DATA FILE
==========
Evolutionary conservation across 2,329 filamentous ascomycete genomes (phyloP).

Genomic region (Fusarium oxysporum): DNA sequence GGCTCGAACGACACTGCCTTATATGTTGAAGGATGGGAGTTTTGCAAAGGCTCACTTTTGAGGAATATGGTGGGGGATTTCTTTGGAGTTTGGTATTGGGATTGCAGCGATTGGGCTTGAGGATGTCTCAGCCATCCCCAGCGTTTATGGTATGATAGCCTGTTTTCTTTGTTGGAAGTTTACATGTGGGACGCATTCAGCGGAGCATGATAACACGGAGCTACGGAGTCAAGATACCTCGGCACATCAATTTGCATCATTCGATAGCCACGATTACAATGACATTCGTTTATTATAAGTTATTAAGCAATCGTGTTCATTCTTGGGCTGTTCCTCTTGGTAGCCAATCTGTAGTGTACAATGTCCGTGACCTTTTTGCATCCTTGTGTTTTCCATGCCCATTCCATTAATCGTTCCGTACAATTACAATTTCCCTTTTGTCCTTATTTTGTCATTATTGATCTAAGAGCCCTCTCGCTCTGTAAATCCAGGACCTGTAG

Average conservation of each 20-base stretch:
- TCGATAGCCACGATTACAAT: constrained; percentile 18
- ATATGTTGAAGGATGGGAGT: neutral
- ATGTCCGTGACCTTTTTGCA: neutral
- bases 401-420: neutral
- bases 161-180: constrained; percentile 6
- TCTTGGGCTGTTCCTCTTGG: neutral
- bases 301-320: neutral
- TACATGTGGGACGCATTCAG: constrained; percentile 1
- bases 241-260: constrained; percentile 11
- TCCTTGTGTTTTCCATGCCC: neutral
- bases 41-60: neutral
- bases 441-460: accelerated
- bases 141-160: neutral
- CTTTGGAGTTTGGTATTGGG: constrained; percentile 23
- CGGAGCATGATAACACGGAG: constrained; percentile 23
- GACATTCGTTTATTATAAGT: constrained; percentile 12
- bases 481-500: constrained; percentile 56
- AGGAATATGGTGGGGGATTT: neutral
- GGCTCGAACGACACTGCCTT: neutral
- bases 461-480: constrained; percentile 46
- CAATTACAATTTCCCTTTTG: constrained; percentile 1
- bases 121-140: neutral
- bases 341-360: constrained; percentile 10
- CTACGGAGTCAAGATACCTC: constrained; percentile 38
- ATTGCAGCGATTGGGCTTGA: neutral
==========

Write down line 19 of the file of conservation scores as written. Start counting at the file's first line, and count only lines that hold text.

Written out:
- GACATTCGTTTATTATAAGT: constrained; percentile 12